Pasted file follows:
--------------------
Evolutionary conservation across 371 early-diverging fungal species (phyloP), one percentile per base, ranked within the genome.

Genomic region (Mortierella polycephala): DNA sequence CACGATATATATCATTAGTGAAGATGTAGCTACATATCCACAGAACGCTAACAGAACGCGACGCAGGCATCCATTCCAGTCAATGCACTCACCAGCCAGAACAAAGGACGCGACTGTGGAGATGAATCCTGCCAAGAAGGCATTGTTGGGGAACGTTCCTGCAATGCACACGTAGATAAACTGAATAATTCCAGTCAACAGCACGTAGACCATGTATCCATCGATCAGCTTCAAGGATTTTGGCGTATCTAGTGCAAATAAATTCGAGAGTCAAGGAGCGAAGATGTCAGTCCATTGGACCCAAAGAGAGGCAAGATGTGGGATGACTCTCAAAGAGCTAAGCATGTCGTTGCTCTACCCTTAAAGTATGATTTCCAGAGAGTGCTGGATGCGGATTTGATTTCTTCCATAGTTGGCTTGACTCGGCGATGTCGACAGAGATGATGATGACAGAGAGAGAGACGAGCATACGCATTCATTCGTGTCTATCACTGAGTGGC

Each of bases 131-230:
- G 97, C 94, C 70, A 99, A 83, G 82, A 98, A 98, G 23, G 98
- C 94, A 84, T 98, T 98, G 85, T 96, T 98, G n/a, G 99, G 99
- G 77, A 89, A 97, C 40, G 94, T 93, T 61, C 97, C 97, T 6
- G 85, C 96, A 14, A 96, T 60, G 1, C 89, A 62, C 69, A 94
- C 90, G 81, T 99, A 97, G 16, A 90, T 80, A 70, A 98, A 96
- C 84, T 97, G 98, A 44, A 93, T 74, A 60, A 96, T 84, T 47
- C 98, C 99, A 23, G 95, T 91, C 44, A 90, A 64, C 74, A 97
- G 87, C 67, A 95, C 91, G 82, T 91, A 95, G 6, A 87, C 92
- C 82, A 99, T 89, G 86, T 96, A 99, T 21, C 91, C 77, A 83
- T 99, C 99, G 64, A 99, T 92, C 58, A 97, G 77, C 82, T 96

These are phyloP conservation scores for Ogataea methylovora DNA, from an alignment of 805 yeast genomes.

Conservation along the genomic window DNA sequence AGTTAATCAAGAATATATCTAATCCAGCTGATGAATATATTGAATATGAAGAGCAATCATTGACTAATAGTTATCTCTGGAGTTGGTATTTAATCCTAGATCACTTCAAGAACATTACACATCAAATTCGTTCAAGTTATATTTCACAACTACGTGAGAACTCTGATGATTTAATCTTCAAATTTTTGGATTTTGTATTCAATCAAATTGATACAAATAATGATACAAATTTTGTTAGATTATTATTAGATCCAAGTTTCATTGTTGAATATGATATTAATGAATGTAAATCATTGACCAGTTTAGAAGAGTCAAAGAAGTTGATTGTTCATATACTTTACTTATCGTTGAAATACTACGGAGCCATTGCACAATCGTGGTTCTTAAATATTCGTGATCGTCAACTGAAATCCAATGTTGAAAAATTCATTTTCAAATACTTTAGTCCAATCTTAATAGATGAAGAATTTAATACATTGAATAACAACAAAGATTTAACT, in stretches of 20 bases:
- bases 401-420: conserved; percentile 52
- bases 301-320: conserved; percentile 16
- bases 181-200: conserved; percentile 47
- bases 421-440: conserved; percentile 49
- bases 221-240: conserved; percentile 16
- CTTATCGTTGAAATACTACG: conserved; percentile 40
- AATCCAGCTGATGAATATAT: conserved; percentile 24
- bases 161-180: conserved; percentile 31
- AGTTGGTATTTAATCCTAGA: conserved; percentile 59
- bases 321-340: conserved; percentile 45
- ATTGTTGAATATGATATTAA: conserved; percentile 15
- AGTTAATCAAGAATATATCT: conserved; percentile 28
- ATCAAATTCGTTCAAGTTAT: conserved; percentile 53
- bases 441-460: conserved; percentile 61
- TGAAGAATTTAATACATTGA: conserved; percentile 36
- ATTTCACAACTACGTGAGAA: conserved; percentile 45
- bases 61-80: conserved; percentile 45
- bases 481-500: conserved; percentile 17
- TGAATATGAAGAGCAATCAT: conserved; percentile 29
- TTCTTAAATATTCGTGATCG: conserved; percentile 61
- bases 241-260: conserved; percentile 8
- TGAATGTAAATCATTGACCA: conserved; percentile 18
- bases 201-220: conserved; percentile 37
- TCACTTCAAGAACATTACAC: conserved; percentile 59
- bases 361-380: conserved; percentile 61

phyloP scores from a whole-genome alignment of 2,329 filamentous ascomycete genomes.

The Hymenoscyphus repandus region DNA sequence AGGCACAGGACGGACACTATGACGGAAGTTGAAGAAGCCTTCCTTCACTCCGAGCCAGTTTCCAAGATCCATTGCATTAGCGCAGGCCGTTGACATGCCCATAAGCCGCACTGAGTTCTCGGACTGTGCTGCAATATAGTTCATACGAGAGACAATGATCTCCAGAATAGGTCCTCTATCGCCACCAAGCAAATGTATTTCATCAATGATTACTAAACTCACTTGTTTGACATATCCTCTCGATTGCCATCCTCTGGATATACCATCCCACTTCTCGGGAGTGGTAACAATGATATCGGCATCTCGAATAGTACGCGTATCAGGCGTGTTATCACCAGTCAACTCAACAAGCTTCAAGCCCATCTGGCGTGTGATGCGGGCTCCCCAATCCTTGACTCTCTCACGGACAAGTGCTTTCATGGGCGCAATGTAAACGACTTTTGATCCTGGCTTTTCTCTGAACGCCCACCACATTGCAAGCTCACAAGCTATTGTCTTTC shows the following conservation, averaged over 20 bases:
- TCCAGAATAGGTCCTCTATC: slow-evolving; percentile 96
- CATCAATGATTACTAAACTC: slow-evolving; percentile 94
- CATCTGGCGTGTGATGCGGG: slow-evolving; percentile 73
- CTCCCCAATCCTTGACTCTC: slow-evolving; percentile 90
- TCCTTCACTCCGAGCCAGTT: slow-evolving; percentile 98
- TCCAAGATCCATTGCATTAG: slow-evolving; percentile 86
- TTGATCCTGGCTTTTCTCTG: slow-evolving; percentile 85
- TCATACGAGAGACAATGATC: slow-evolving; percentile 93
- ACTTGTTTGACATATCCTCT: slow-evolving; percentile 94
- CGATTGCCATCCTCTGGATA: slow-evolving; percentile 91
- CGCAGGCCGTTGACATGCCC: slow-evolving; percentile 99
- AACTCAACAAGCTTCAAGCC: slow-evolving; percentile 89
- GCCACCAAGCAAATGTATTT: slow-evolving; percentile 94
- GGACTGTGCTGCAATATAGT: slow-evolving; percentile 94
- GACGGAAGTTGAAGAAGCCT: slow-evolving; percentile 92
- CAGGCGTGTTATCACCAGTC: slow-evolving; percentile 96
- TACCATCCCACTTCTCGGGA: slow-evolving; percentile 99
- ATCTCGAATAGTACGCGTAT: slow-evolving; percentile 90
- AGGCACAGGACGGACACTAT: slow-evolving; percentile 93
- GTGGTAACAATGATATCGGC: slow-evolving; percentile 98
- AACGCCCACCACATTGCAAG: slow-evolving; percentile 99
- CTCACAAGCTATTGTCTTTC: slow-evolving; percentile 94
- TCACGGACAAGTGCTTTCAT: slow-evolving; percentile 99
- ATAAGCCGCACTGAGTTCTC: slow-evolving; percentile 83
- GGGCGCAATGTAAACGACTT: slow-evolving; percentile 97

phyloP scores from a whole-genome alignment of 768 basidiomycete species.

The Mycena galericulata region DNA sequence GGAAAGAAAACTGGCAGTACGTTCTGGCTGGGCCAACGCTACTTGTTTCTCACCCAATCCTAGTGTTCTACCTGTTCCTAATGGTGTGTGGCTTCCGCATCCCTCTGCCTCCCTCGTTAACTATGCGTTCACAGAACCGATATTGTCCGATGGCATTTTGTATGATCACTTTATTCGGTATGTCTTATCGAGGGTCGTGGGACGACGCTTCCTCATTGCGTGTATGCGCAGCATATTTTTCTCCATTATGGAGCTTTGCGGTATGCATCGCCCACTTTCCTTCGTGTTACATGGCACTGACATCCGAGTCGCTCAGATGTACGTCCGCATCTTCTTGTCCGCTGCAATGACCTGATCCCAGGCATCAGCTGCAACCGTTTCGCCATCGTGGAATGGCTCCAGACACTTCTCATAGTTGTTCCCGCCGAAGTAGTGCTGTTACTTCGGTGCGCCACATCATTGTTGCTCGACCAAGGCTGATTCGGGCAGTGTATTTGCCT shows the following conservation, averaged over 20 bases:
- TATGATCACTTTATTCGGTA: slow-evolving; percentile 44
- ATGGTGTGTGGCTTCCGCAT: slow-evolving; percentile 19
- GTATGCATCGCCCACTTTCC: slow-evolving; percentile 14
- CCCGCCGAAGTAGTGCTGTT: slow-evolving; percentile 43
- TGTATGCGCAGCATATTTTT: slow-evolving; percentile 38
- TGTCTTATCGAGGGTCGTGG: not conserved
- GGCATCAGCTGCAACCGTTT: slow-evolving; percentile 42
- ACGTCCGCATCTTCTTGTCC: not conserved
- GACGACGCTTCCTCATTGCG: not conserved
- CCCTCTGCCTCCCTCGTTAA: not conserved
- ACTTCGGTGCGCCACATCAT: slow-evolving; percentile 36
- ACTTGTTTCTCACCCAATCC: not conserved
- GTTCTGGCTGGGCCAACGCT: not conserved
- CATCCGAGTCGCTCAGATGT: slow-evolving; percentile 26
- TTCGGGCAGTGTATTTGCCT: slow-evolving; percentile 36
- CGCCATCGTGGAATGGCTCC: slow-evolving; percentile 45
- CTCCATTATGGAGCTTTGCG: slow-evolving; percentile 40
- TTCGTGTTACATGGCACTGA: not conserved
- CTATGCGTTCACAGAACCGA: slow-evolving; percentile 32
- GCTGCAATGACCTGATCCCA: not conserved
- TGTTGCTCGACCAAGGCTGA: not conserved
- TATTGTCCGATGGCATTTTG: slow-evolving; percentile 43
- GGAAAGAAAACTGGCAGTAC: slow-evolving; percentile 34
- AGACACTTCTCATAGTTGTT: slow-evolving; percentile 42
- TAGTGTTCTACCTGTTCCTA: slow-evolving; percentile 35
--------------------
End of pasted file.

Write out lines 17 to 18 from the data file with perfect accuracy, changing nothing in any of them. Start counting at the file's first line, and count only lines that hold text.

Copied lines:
- bases 301-320: conserved; percentile 16
- bases 181-200: conserved; percentile 47